But we don't know anything for certain yet; not until the group releases its second report, which is its "options paper", in a fortnight's time. We might suspect that a centre-right government wants costs cut and won't be afraid of using some stick to achieve that, and knowing this government we can assume that this group, like every other taskforce and review before it, is a kite-flying exercise used to see exactly how much it thinks it can get away with. But we don't know.
Having said that, following the interview with WWG Chair Paula Rebstock on Q+A this morning, it looks increasingly as if the focus will be on more "quid pro quo" between the state and beneficiaries.
In other words, beneficiary groups may be placated with more money to assist those looking for work, but may also be enraged by more compulsion or even time limits being introduced. On one hand, 'we're here to help you and train you'... but on the other, you'd better take it or else we'll kick you to the curb'.
Rebstock seemed to especially stress that young people would not be able to leave school and go straight onto a benefit, without some requirement to continue their education or training. "That would be an unacceptable thing" overseas, she said admiringly.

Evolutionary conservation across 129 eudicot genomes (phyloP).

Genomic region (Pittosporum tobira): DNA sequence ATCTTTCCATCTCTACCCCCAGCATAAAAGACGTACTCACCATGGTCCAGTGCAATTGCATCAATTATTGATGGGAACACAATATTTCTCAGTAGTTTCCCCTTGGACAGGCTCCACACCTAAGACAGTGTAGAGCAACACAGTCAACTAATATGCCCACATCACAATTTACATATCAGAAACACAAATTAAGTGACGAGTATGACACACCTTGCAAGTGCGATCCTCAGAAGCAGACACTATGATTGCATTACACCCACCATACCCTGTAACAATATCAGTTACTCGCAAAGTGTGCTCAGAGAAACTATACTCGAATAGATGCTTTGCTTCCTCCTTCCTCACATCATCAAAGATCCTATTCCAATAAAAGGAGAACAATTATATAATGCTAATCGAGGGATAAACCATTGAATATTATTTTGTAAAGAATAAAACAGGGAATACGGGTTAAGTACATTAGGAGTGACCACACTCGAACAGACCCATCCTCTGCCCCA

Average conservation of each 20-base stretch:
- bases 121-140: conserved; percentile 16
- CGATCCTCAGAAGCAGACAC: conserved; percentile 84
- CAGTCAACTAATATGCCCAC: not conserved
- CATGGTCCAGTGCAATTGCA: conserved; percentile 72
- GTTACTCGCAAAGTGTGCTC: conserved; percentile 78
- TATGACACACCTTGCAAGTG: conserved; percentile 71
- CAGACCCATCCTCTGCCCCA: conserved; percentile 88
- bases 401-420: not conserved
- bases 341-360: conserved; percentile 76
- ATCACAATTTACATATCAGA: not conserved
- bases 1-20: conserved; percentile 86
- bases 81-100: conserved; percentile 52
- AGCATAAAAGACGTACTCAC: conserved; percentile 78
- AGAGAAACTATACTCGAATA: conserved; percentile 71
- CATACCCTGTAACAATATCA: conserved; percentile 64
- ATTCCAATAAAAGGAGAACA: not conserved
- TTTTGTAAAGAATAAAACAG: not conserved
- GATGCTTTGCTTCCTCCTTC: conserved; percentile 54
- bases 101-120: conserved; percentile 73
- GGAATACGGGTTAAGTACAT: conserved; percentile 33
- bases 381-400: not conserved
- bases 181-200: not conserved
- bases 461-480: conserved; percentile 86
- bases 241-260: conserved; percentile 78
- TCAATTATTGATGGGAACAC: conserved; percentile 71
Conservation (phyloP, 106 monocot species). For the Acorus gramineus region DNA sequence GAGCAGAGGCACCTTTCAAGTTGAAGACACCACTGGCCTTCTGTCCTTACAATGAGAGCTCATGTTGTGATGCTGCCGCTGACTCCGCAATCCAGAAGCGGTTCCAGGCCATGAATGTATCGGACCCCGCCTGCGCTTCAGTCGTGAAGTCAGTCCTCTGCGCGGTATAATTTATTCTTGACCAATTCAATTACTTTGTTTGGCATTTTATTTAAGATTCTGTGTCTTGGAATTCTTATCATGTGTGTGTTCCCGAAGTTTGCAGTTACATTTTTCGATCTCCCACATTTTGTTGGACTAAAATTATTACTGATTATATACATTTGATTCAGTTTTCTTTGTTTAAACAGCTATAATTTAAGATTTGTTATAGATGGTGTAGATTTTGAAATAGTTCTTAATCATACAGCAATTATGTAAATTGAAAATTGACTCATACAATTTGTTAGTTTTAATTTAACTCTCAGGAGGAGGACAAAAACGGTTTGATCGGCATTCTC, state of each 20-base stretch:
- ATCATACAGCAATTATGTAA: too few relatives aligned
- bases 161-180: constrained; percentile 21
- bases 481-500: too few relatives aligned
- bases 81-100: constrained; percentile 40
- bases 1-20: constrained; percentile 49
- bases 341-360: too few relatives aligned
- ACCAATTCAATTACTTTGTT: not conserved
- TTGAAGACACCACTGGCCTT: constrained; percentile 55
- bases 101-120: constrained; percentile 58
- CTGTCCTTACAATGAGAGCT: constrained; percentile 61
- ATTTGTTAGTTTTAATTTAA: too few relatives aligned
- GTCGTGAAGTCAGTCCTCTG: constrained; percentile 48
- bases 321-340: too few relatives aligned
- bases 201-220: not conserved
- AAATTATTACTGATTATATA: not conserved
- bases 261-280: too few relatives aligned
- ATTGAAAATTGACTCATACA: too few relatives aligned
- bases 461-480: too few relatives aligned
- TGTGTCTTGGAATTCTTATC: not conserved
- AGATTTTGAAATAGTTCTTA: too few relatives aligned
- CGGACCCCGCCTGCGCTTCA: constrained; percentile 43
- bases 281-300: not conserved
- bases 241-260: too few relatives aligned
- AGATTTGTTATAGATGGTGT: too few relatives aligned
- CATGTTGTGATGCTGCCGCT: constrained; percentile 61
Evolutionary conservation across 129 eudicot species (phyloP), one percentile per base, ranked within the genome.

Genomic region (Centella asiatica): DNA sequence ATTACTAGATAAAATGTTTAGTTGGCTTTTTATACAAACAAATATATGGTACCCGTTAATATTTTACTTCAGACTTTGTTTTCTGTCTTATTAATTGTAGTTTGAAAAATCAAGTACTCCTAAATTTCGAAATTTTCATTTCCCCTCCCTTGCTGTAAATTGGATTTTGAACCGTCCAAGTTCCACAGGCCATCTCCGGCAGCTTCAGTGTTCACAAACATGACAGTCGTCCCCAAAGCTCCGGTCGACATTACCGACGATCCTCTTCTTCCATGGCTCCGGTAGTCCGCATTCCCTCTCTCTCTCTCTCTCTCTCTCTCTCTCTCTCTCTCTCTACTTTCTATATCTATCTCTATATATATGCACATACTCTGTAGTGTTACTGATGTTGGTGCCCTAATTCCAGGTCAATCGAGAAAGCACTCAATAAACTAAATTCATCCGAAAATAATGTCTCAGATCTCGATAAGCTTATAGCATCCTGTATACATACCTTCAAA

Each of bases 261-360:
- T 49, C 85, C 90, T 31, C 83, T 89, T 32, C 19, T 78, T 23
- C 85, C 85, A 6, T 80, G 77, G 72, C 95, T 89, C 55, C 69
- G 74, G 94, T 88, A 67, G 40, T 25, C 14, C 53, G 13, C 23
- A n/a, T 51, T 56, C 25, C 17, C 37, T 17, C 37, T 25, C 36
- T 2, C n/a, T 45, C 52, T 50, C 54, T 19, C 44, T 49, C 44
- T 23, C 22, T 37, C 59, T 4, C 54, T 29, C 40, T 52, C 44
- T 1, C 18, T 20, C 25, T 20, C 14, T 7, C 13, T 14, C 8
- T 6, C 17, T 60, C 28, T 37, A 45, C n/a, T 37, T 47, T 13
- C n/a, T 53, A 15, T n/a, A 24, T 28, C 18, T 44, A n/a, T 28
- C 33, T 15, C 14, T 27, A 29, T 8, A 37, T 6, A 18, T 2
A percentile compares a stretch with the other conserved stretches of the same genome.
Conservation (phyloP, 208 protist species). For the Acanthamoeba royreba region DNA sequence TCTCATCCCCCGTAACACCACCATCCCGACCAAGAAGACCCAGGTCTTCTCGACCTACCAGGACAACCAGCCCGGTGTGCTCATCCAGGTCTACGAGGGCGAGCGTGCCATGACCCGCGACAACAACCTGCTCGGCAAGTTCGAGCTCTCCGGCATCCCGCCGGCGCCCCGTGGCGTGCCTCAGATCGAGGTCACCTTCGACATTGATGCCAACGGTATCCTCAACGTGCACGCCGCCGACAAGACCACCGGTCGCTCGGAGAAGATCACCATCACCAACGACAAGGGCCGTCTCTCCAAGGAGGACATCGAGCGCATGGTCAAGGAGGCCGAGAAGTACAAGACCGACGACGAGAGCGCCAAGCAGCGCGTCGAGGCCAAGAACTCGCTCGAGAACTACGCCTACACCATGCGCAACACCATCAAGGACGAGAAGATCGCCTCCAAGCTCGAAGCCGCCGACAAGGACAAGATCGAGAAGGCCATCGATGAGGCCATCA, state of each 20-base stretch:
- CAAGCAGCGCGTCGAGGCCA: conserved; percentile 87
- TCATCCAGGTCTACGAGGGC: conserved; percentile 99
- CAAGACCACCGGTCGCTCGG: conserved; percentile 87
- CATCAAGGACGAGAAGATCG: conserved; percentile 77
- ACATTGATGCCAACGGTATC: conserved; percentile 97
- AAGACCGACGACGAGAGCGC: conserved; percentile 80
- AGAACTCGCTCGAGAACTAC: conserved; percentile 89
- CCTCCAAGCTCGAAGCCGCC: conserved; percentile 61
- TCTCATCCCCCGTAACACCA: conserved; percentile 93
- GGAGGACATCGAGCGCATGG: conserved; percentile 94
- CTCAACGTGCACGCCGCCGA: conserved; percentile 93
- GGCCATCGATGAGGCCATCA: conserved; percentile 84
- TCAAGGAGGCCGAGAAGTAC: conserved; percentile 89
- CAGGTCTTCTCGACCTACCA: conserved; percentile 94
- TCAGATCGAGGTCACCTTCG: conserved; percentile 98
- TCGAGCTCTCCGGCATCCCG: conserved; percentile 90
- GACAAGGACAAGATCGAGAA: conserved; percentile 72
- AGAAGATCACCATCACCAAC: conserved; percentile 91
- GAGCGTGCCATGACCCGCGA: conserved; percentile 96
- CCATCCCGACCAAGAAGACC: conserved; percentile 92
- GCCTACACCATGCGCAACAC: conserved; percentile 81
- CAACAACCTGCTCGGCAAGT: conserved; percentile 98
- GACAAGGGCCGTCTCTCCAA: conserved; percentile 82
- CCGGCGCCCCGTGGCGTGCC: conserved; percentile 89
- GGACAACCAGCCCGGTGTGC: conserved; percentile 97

Of course the concept's nothing new. Requiring teens to be in education, training or work was Labour party policy under Mike Moore at the 1993 elections, and National party policy in 2008. Good luck enforcing it. As governments tend to find out, real life is much, much messier than nice, clean slogans.
For example, the Group's inclination seems to be for some form of work-testing for those on Sickness and Invalid's benefits. But 40 percent of those on the Sickness Benefit are mentally ill, so is fair to tell them to pull themselves together, get out the door to work regardless of how severe their OCD or bi-polar conditions are?